Bloodied, wearing just a pair of khaki trousers, and dumped on a cheap mattress, Muammar Gaddafi's body has become a gruesome tourist attraction and a macabre symbol of the new Libya's problems.
Hundreds of ordinary Libyans queued up outside a refrigerated meat store in Misrata, where the dead dictator was being stored as a trophy. A guard allowed small groups into the room to celebrate next to Gaddafi's body. They posed for photos, flashing victory signs, and burst into jubilant cries of "God is great."
Wounds on Gaddafi's body appeared to confirm that he was indeed killed in cold blood in the chaotic minutes following his capture on Thursday. He was found in the town of Sirte, hiding in a drainage pipe. There was a close-range bullet wound on the left side of his head. Blood stains showed another bullet wound to his thorax. His body, subsequently driven to Misrata and publicly paraded, was barefoot and stripped to the waist.
Late on Friday the Gaddafi clan demanded a chance to bury the body. In a statement on a Syria-based pro-Gaddafi television station, the ousted dictator's family asked for the bodies of Gaddafi, his son Mo'tassim and others who were killed on Thursday by fighters who overran his hometown Sirte.
What to do with the fallen dictator's corpse is the subject of a row inside the National Transitional Council (NTC). Libya's interim prime minister, Mahmoud Jibril, arrived in Misrata to talk with local NTC representatives. They have made it abundantly clear they do not want Gaddafi to be buried in their town. The NTC leadership in Tripoli wants a solution quickly. One popular option is to bury him at sea, like Osama bin Laden.
The dispute threatens to overshadow NTC plans to declare a formal end to Libya's nine-month uprising . The council will announce from Benghazi, where the Libyan revolution began in February, that the project of national liberation is now complete. It will say a new, democratic post-Gaddafi era has begun.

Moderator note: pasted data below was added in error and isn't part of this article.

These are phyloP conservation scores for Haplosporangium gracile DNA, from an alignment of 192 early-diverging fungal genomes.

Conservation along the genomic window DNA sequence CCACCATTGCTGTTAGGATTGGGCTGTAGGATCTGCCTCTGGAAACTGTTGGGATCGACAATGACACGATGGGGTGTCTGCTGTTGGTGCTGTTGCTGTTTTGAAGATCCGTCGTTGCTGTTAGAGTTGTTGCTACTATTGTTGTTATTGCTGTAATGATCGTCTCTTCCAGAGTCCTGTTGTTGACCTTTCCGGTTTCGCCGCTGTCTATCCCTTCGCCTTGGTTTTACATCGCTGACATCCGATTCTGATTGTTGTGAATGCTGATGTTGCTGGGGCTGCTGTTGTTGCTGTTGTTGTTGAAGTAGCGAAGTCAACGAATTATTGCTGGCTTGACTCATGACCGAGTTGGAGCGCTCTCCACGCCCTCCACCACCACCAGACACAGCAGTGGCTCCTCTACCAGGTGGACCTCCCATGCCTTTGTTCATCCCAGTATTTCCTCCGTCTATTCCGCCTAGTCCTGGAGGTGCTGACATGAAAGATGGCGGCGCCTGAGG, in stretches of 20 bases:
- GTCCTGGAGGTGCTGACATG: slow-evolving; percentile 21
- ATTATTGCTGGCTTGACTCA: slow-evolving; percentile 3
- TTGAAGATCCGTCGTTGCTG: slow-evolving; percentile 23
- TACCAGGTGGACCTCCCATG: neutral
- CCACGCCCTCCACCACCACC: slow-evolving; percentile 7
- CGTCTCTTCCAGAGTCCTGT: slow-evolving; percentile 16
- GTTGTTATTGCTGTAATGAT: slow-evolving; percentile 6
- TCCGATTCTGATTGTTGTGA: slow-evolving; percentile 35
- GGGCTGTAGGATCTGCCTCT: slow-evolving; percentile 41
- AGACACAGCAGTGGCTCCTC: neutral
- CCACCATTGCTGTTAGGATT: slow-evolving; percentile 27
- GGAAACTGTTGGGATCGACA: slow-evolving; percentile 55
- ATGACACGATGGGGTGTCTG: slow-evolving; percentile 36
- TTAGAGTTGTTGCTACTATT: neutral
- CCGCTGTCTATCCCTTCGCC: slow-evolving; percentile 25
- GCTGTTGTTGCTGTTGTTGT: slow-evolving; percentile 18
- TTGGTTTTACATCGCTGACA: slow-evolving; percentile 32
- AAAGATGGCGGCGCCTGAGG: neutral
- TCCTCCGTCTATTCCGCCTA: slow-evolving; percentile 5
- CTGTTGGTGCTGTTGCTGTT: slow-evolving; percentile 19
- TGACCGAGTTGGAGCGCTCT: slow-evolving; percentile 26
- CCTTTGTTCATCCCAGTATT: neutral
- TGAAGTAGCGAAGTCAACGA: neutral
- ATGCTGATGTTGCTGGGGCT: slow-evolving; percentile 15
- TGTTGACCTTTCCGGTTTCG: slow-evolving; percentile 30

The NTC faces questions from international rights organisations. On Thursday, Jibril claimed that Gaddafi had been killed from a bullet to the head received in crossfire between rebel fighters and his supporters. He was dragged alive on to a truck, but died "when the car was moving", Jibril said, citing forensic reports.
Gruesome mobile phone footage obtained by the Global Post undermines this account. It records the minutes after Gaddafi's capture, when his convoy came under Nato and rebel attack. He is dragged out of a tunnel where he had been hiding. Blood is already pouring out of a wound on the left side of his head.
A group of fighters then frogmarch him towards a pick-up truck. There are shouts of "God is great" and the rattle of gunfire. At one point Gaddafi keels over; a fighter kicks him and scuffs dirt over his bloodstained clothing. The rebels prop Gaddafi back on his feet and propel him onwards.
Gaddafi is clearly dazed and wounded – but is alive, conscious, and pleading feebly with his captors. Fighters at the scene said that he was injured in the shoulder and leg when he was found. Fresh blood is also flowing from a head injury.
The evidence has prompted Amnesty International to call on the NTC to investigate. It said that if Gaddafi were deliberately killed, this would be a war crime. The NTC's position is that it will support an investigation because the new Libya is a law-abiding country, but officials seemed sceptical that it was necessary. "Even if he was killed intentionally, I think he deserves this," Mohammed Sayeh, a senior official, told the BBC. "If they kill him 1,000 times, I think it will not pay back the Libyans what he has done."
Amnesty also called for an investigation into the unexplained, violent death of Gaddafi's son Mutassim. Video footage that surfaced shows him calmly smoking a cigarette after his capture. Soon afterwards, someone appears to have shot him. His body is now on show in another freezer unit in Misrata, The Guardian reported.